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FDA issues heart warning on Z-Pack antibiotics

March 12, 2013 3:22:43 PM PDT
The Food & drug Administration issued a new warning today on the use of Azithromycin, sold under the brand names Zithromax and Zmax, and nicknamed Z-pak.

It's typically given for infections such as strep throat, bronchitis, and sinus infections.

But the antibiotic can interfere with the heart's electrical activity, disturbing its rhythm with potentially fatal consequences. Today the FDA is warning there are some patients who should not take this drug.

The highest risk is for elderly people, and anyone with an abnormally low heart rate, low levels of magnesium or potassium, or anyone already taking drugs for abnormal heart rhythms.

In these patients, Zithromax could cause a dangerous irregular heart rhythm.

"Health care professionals should consider the risk of fatal heart rhythms with azithromycin when considering treatment options for patients who are already at risk for cardiovascular events," the FDA said in a statement.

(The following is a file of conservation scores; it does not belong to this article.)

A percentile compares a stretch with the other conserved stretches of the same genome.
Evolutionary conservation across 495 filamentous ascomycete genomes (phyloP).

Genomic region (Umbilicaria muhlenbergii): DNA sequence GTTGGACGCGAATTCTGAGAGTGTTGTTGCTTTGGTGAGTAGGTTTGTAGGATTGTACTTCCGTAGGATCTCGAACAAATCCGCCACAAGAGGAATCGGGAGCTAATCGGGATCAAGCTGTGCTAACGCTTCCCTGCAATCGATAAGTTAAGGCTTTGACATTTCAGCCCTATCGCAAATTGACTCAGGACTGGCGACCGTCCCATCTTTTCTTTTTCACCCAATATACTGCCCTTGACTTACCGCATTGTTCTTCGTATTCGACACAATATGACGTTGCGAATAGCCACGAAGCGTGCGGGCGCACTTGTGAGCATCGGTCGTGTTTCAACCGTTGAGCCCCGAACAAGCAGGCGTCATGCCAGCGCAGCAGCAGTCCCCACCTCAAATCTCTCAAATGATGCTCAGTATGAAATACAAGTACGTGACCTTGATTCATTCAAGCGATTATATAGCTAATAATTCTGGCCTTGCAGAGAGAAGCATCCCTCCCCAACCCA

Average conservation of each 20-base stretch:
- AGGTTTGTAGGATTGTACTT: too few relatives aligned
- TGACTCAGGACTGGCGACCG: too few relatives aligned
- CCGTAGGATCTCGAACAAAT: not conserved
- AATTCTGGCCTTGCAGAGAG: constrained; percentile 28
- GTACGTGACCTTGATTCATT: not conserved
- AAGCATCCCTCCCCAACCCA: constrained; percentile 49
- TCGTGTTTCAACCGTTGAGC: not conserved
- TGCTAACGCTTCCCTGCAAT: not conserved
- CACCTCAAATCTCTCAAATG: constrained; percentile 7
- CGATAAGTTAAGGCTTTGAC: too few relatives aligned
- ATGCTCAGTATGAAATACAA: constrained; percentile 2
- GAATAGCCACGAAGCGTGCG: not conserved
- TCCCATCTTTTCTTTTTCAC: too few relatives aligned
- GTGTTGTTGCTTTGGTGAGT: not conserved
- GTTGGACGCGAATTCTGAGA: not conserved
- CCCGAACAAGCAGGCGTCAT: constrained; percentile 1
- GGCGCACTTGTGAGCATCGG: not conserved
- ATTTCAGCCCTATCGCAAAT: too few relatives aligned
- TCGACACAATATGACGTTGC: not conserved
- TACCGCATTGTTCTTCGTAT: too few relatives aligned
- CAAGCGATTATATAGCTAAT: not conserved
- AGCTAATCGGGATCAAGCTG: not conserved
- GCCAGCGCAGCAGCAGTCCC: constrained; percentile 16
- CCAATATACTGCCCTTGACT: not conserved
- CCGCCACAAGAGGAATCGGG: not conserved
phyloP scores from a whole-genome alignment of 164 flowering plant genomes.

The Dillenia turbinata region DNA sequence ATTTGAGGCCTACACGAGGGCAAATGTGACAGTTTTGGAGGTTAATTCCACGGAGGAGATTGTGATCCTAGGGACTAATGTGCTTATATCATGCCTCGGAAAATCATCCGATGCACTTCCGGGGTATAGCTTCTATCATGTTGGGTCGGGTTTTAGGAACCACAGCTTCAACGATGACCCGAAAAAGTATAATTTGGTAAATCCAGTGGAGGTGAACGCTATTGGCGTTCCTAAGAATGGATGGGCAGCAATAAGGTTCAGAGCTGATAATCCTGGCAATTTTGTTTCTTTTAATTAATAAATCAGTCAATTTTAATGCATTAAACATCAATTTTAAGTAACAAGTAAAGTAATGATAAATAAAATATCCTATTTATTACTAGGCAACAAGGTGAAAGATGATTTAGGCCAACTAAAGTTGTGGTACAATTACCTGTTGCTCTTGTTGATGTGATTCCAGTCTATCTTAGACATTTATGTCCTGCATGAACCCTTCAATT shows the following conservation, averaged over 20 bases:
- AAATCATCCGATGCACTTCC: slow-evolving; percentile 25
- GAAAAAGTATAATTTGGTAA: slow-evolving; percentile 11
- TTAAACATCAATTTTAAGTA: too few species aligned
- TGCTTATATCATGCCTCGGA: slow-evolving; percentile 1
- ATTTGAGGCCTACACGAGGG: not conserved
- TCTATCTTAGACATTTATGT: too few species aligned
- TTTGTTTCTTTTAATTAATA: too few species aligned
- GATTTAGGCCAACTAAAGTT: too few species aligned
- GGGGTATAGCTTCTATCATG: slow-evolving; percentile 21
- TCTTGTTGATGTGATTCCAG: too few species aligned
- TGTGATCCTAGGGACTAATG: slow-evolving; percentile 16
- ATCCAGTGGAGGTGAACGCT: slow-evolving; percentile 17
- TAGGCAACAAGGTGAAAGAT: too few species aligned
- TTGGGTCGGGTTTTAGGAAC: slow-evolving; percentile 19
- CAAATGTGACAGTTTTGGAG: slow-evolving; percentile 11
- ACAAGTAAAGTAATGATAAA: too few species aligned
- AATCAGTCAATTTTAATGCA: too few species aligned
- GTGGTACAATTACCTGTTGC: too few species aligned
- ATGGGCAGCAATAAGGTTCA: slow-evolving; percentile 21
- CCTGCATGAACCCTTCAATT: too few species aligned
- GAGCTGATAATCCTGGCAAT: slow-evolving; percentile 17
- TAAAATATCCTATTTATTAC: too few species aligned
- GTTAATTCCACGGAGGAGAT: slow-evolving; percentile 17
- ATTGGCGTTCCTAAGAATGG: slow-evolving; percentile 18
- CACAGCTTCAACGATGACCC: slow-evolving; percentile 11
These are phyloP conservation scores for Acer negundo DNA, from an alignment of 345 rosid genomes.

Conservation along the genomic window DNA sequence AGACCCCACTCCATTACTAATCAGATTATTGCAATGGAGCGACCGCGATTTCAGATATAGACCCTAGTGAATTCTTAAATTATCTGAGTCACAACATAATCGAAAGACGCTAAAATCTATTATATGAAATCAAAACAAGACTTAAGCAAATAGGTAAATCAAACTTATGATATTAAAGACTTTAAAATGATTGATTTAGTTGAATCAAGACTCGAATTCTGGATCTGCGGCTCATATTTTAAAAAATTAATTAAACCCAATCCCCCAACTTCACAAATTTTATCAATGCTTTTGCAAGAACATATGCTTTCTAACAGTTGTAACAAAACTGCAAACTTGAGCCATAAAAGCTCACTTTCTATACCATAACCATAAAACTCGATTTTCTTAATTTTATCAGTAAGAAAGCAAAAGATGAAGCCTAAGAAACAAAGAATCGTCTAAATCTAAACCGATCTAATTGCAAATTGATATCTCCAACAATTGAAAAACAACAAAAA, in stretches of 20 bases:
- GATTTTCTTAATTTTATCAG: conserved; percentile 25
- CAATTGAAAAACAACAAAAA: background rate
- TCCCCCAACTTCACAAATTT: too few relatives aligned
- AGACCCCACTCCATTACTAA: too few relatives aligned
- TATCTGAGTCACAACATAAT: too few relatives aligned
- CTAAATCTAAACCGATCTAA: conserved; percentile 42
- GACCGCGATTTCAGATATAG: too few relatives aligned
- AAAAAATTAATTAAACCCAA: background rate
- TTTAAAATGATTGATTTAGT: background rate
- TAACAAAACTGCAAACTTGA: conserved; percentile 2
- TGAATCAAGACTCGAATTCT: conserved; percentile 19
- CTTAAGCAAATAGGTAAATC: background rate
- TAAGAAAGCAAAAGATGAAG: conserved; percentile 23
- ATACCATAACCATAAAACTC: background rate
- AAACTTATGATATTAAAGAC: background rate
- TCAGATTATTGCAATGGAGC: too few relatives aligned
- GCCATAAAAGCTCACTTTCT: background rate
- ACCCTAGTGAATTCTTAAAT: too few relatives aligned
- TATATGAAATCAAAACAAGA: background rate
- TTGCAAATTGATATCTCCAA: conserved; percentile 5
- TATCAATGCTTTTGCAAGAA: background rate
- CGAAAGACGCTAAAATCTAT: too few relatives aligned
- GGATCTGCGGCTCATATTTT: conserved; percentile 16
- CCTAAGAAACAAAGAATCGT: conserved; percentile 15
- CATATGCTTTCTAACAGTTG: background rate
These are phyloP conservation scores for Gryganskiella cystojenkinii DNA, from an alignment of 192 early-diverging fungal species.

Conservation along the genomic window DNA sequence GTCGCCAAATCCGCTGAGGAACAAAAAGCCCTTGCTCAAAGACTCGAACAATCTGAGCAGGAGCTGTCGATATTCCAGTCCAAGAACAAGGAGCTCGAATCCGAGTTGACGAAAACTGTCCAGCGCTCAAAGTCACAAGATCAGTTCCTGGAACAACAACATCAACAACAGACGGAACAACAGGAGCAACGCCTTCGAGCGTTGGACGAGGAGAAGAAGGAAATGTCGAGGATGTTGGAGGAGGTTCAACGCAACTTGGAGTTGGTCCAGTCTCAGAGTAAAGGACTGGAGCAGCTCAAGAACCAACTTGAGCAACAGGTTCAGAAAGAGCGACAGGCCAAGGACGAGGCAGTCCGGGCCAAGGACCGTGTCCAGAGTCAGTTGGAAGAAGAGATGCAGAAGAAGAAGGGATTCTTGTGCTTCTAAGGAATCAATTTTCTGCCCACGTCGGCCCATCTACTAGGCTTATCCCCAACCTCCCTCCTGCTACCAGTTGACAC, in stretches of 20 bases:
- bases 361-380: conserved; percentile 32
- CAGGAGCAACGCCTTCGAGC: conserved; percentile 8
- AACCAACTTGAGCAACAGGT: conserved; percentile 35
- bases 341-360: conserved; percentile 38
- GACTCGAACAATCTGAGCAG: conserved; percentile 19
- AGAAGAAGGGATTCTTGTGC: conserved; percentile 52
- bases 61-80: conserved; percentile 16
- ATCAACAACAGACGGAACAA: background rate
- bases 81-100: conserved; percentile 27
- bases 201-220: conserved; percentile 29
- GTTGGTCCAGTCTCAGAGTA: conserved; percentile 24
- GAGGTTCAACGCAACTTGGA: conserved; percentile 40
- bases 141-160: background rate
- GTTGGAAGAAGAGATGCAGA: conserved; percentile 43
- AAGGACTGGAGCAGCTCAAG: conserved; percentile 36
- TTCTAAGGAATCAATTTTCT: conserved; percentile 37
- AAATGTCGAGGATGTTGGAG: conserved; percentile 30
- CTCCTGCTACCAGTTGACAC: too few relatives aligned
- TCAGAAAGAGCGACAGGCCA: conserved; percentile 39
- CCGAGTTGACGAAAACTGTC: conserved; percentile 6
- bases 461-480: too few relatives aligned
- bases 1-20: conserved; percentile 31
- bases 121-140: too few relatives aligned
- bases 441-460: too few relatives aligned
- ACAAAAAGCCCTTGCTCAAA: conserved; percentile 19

The FDA has sent letters to doctors and a new warning is now posted on the drug label.

In May of last year, a study published in the New England Journal of Medicine found an incfrease in sudden cardiac deaths among people treated with Zithromax compared to those given the antibiotics amoxicillin or ciprofloxacin or no treatment at all.

The FDA urged patients taking the drug not to "not stop taking their medicine without talking to their healthcare professional" ? a recommendation that stands today, despite the new warning.

Although there are alternatives to Zithromax, the FDA says they, too, can carry risks.

The FDA says anyone taking Zithromax who experiences an irregular heartbeat, shortness of breath, dizziness or fainting, should seek immediate medical attention.


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